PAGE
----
James Kramer Kratos
James Kramer, senior vice president in charge of commercial satellite products. Credit: Kratos

WASHINGTON — The revolution in space technology — prominently seen with reusable rocketry advances and the commercial adoption of miniaturized satellites — is also happening on the ground, according to Kratos.

James Kramer Kratos
James Kramer, senior vice president in charge of commercial satellite products. Credit: Kratos

Less flashy but equally important, ground equipment used to control and operate spacecraft is in the midst of a “transformation” of its own, Kratos’ James Kramer, senior vice president in charge of commercial satellite products, told SpaceNews.

Fueling those transformations is the need for ground equipment to work with satellites in multiple orbits — low, medium and geosynchronous — and to effectively draw down not just megabits, but gigabits and even terabits of throughput.

Kramer spoke to SpaceNews about how this less-seen part of the space industry is changing.

What is driving changes to ground segment technology?

If you look at high-throughput satellites (HTS) they are dumping more capacity into the market. Now add the low and medium Earth orbit constellations expanding, bringing even more capacity. What is it doing? It’s driving the price of bandwidth down, which means that the operational efficiency at which you can deliver that bandwidth becomes more important. It also means that there need to be ways to use this bandwidth very dynamically. It needs to be seamless to the end user and it needs to be automated. That’s what will drive the efficiency.

Where satellite operators are focused is not so much on the actual satellite control side, but on how to provision a service, because that is what’s going to have to happen for the industry to consume all of this bandwidth that’s coming online. There are have to be new satellite-friendly applications that will take up that bandwidth, or else I think the industry is going to have some lean years. And it may still have some lean years because it will take some time to soak up all this bandwidth.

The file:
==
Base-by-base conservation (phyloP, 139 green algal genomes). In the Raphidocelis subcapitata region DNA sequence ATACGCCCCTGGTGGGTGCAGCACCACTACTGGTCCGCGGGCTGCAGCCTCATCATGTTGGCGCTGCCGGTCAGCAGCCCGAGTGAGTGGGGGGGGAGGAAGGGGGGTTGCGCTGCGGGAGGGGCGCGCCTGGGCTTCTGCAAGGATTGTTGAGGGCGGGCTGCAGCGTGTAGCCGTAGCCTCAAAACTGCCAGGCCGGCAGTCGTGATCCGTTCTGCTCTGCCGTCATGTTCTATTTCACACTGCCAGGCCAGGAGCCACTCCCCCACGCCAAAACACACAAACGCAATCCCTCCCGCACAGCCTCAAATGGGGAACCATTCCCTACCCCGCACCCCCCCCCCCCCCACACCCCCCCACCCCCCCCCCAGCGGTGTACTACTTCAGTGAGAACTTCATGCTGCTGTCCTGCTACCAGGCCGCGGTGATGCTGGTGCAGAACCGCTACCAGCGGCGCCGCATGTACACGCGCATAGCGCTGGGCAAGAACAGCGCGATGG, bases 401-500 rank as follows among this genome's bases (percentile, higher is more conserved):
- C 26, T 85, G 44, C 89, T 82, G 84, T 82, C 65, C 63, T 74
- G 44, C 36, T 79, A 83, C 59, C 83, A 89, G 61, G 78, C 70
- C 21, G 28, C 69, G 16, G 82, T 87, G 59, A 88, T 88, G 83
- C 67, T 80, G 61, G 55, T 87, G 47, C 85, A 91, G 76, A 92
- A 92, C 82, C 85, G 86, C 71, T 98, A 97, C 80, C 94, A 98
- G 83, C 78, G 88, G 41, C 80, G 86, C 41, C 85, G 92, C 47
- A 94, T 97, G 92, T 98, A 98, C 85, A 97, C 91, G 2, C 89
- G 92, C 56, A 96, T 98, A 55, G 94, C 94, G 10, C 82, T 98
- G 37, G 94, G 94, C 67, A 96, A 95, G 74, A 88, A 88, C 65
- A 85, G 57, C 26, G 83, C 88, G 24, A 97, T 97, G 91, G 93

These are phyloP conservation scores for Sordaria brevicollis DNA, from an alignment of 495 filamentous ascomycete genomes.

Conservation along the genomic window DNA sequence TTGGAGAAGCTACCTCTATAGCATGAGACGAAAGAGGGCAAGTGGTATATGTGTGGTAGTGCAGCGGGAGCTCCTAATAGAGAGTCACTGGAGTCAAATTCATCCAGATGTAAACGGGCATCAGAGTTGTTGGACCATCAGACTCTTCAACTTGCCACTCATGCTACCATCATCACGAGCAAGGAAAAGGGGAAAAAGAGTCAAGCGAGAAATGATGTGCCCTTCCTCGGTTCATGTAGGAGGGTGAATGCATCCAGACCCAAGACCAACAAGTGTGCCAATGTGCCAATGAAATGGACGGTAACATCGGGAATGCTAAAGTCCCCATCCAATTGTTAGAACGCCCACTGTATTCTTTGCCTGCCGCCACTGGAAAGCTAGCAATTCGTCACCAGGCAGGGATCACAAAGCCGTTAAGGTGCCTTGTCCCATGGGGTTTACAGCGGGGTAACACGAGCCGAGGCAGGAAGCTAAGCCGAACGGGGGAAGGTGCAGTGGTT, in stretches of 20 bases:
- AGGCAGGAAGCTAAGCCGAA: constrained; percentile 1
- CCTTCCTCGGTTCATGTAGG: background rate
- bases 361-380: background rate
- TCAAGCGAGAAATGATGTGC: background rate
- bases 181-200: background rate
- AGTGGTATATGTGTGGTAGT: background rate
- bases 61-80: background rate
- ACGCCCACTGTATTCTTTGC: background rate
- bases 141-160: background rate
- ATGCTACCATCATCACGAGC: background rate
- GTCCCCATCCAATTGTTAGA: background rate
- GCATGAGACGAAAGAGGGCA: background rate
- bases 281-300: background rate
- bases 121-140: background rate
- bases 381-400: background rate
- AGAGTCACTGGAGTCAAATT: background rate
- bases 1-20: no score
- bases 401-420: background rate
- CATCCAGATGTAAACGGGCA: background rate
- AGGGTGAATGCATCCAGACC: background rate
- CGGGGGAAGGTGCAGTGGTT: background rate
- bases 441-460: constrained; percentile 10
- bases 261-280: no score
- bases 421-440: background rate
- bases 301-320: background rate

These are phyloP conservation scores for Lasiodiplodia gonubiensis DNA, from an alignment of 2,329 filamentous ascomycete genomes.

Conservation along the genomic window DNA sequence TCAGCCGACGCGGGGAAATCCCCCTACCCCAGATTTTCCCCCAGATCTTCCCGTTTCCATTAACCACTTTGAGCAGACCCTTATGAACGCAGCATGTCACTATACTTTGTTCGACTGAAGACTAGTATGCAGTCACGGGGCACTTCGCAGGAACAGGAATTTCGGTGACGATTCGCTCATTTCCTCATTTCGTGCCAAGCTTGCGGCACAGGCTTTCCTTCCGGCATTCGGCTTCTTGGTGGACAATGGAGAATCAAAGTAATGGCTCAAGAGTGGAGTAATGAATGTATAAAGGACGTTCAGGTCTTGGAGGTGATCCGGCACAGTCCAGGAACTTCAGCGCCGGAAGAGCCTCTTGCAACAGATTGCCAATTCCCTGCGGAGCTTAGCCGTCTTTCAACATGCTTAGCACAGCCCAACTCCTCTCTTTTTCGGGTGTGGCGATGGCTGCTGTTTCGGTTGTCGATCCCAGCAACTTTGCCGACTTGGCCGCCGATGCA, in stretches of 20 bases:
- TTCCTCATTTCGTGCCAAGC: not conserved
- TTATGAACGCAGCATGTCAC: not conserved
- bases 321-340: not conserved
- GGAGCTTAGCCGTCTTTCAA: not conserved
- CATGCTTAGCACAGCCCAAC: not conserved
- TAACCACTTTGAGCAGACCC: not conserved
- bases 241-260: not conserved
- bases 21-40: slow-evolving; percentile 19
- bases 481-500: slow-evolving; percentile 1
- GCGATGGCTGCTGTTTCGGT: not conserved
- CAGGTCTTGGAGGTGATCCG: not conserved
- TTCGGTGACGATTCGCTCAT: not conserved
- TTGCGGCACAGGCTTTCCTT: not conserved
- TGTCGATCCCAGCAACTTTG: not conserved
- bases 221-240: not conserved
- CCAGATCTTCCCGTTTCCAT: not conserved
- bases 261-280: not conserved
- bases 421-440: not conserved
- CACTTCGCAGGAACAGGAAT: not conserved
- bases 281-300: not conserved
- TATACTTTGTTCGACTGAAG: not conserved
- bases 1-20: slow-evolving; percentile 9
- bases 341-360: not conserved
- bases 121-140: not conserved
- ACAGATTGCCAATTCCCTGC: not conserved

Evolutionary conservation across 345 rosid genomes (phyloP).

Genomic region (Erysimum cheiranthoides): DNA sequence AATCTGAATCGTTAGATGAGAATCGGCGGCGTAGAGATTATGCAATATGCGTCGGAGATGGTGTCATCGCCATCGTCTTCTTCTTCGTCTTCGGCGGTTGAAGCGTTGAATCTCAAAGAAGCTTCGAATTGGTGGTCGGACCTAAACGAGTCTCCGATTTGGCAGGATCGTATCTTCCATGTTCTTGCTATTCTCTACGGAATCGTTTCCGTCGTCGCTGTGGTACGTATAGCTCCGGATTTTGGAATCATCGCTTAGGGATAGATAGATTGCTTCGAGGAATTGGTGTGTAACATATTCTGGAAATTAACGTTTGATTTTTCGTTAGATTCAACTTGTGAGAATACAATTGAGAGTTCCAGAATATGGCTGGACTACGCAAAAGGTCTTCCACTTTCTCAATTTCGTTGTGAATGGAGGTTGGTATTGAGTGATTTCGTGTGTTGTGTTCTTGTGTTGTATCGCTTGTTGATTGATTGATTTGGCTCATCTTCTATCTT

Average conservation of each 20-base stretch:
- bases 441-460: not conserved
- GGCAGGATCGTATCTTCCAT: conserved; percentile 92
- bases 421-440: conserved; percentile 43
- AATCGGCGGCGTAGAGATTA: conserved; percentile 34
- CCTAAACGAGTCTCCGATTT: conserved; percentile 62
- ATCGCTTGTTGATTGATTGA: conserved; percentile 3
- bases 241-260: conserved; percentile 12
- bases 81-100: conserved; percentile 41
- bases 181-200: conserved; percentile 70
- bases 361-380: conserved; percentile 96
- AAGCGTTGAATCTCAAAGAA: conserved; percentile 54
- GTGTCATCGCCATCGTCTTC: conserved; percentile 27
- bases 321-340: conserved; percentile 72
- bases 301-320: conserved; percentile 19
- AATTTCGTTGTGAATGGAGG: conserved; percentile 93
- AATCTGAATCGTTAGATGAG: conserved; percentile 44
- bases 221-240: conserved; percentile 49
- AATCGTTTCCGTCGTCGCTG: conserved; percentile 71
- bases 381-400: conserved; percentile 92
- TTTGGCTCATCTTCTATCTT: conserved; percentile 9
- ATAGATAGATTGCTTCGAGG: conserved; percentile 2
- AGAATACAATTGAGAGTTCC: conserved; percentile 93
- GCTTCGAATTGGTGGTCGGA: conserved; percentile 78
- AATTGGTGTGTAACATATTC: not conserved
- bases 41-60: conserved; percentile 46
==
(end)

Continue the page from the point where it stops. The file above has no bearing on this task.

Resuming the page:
To use this capacity properly you are going to have to take advantage of the flexibility that satellite payloads offer, and you are going to have to do it not every two days, not even every two hours, but in minutes. It’s really dynamic.

Separate silos for planning, scheduling, real-time monitoring and billing systems using some sort of file-based or even “sneaker-based” communications system where you physically go and take a monitoring plan back to the scheduling planning system — that just can’t be the new paradigm. It is going to have to be an integrated ground system where it all happens autonomously.

As HTS comes along and satellite operators like Viasat start introducing more numerous smaller gateways, how does that affect you?

I think there are two schools of thought. One is having many small, low-cost gateways spread throughout a satellite’s coverage footprint, and then the other is having a handful of strategically placed large, powerful gateways that can bring capacity to users through their user terminals. Cost is still going to be an issue in both cases. One is a small number times many and the other is a larger number times a few.

Some operators like AsiaSat have talked about the expensiveness of building gateways as a big part of a full HTS system.